"An impressive work based upon extensive research in qualitative and quantitative sources, the book successfully engages a variety of complex interpretative issues at a high level of sophistication. The author's forcefully presented arguments and his provocative conclusions will stimulate discussion and debate. The Public City is required reading for every historian interested in urban history, California history, and the history of American politics in the nineteenth century." Pacific Historical Review
"This ambitious work deserves close attention from urban historians, political historians, and political scientists....[T]he questions it asks, the wealth of information it presents on a crucial period for urban political development, and the ways in which it reframes the urban political contest opens the way for a renewed debate on urban politics that has been mired too long in bosses versus reformers and the social-group paradigm of political development. Ethington is to be congratulated for his achievements here." Maureen A. Flanagan, Michigan State University, on the Internet
"The book is well grounded in the sources, including election data, and it is especially suggestive in integrating developments in the realms of gender and news media into the overall analysis. The author writes clearly ... the book is an essential addition for all upper-division undergraduate and graduate collections in American, western, and urban history." D.F. Choice
"Practically every page presents some new insight or challenges some accepted interpretation....this is required reading for everyone interested in American politics in the latter half of the nineteenth century." Robert W. Cherny, American Historical Review
"Philip Ethington has given us an important and provocative study of the changing political culture of early San Francisco and, more generally, of nineteenth-century urban America....'The Public City' is a book that needs to be reckoned with. It makes an important argument for the primacy of political culture. It highlights the discursive role of institutions such as the press in linking and shaping state/civil society relations. It effortlessly blends qualitative and quantitative approaches. And it deepens our understanding of early San Francisco political history. These are no small achievements." Steven Erie, Nevada Historical Society Quarterly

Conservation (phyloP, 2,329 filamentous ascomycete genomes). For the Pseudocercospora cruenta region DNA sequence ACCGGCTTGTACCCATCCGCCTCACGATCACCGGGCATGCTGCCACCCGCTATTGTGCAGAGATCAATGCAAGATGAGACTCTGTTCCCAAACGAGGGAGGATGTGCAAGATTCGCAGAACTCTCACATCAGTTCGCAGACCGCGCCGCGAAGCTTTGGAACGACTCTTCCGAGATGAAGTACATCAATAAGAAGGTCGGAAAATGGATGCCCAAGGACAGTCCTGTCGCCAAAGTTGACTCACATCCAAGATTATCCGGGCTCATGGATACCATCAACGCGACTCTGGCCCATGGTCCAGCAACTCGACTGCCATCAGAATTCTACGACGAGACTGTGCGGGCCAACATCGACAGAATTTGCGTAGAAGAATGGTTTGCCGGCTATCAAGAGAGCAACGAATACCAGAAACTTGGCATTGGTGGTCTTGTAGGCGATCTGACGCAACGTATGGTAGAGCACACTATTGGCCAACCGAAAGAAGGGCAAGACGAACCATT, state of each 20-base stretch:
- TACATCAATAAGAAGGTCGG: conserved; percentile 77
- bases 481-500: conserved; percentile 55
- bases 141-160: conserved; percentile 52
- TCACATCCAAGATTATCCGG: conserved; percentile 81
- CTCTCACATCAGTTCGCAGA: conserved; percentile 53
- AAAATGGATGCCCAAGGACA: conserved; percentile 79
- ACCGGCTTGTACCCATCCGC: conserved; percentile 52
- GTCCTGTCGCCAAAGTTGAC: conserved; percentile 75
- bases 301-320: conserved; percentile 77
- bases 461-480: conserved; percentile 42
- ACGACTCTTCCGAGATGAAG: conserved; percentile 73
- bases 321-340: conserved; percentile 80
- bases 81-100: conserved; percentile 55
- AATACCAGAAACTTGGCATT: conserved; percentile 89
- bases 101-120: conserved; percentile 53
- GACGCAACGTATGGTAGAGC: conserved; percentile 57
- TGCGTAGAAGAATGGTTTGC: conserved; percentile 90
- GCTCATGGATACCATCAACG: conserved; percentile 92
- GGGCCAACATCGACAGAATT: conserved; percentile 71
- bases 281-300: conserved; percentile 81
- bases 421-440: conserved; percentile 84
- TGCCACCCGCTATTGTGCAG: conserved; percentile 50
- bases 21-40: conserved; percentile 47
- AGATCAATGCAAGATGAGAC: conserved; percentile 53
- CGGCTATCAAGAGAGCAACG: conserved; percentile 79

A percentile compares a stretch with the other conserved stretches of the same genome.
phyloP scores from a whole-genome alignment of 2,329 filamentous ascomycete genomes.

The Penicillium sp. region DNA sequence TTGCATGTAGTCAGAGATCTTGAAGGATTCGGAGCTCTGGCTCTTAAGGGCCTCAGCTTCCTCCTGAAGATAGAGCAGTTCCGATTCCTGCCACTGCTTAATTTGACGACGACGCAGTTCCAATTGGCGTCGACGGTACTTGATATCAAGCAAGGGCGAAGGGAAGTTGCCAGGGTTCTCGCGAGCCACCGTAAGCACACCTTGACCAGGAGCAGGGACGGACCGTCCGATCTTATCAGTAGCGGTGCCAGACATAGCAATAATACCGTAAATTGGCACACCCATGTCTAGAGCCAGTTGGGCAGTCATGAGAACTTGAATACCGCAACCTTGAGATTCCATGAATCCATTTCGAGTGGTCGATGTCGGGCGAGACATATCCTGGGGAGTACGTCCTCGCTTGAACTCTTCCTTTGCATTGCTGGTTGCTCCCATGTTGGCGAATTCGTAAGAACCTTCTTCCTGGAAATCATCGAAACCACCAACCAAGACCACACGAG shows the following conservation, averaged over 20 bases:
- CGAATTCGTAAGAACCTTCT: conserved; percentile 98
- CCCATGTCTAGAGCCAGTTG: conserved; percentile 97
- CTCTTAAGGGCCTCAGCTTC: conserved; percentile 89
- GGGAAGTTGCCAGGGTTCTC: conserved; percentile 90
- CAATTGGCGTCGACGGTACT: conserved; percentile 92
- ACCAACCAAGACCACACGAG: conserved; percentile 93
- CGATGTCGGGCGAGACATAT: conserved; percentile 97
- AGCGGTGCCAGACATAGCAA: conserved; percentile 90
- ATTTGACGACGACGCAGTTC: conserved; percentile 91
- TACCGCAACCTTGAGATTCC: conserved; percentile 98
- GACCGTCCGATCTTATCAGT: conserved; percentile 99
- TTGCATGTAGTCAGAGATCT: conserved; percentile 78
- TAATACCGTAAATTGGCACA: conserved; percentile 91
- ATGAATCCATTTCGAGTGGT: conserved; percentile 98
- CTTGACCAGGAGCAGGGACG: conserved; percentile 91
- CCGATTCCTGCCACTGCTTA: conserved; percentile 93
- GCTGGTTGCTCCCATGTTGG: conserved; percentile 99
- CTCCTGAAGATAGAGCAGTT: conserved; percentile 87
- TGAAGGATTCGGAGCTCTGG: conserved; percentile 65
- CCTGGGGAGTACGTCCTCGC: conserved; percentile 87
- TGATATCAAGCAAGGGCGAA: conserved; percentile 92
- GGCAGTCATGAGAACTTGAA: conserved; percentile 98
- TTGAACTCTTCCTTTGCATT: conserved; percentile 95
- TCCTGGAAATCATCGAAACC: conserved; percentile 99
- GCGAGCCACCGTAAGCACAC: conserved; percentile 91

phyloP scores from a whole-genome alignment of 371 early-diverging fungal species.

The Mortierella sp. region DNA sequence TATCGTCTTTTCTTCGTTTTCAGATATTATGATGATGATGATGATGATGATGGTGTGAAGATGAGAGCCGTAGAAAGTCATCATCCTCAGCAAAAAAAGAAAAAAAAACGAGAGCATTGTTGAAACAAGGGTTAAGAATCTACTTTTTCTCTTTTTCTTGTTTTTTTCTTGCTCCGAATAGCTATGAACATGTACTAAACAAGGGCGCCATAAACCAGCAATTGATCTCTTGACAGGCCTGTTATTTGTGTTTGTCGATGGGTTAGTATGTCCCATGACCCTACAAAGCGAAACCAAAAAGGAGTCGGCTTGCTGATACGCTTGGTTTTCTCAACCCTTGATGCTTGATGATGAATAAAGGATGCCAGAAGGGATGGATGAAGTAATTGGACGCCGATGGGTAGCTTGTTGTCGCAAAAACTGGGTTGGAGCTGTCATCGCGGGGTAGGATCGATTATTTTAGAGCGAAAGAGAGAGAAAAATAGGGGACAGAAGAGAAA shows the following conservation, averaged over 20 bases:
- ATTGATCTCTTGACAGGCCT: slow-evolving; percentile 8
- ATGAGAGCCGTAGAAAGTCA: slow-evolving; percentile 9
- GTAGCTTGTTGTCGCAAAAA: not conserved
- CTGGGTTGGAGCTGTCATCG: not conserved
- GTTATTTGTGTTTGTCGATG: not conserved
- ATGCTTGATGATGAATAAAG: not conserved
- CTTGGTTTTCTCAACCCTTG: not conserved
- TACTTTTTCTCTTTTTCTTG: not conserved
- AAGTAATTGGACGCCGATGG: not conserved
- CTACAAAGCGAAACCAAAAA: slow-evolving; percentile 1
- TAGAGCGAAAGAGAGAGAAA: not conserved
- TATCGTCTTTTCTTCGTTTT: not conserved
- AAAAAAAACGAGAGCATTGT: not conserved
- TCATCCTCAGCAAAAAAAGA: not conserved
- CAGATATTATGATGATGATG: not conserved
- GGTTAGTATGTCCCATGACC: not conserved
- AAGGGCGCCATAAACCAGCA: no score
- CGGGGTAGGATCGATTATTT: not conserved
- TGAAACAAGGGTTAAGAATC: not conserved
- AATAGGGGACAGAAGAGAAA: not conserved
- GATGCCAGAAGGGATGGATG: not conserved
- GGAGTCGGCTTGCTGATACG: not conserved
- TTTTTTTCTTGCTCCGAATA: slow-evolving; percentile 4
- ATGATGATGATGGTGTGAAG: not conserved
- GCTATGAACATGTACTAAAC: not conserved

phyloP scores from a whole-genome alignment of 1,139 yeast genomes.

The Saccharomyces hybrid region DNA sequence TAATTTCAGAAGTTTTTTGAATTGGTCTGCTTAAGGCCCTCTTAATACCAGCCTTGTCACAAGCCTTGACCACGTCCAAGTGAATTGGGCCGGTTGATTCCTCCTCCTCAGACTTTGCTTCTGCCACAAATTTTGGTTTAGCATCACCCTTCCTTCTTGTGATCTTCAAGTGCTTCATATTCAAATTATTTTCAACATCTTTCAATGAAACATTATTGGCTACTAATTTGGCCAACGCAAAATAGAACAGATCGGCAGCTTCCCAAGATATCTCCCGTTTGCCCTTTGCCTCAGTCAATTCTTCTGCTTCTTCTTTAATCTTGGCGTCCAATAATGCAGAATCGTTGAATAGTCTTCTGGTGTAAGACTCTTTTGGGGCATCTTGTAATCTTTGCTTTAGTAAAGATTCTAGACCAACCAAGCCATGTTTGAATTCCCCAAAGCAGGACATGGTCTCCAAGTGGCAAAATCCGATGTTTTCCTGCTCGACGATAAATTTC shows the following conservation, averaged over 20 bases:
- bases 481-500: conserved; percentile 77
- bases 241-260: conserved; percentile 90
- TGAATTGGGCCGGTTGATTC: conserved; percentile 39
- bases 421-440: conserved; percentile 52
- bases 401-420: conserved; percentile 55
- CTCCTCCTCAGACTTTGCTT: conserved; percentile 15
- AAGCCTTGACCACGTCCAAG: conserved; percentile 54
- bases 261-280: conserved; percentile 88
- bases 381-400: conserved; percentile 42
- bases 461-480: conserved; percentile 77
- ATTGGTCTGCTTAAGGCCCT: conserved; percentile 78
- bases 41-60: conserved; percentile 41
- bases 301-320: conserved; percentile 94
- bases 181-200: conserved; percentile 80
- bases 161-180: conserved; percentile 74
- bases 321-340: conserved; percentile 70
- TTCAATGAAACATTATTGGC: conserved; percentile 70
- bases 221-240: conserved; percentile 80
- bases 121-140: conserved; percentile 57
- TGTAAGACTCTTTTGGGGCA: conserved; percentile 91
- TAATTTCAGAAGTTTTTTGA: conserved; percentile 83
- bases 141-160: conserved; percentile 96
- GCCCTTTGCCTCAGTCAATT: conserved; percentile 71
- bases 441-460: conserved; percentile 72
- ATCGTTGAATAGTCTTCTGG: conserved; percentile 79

"An impressive work based upon extensive research...the book successfully engages a variety of complex interprative issues at a high level of sophistication....his provocative conclusions will stimulate discussion and debate." William Issel, Pacific Historic Review
This history of San Francisco from 1850 through 1900 identifies the active participation of citizens in communication, persuasion, and mobilization as the public city: the site of American political and social change. Challenging decades of scholarship that treats urban politics as the expression of social-group experience and power, the author develops the opposite thesis that social-group identities of race, class, ethnicity, and gender were politically constructed in the public sphere in the process of mobilization and journalistic discourse.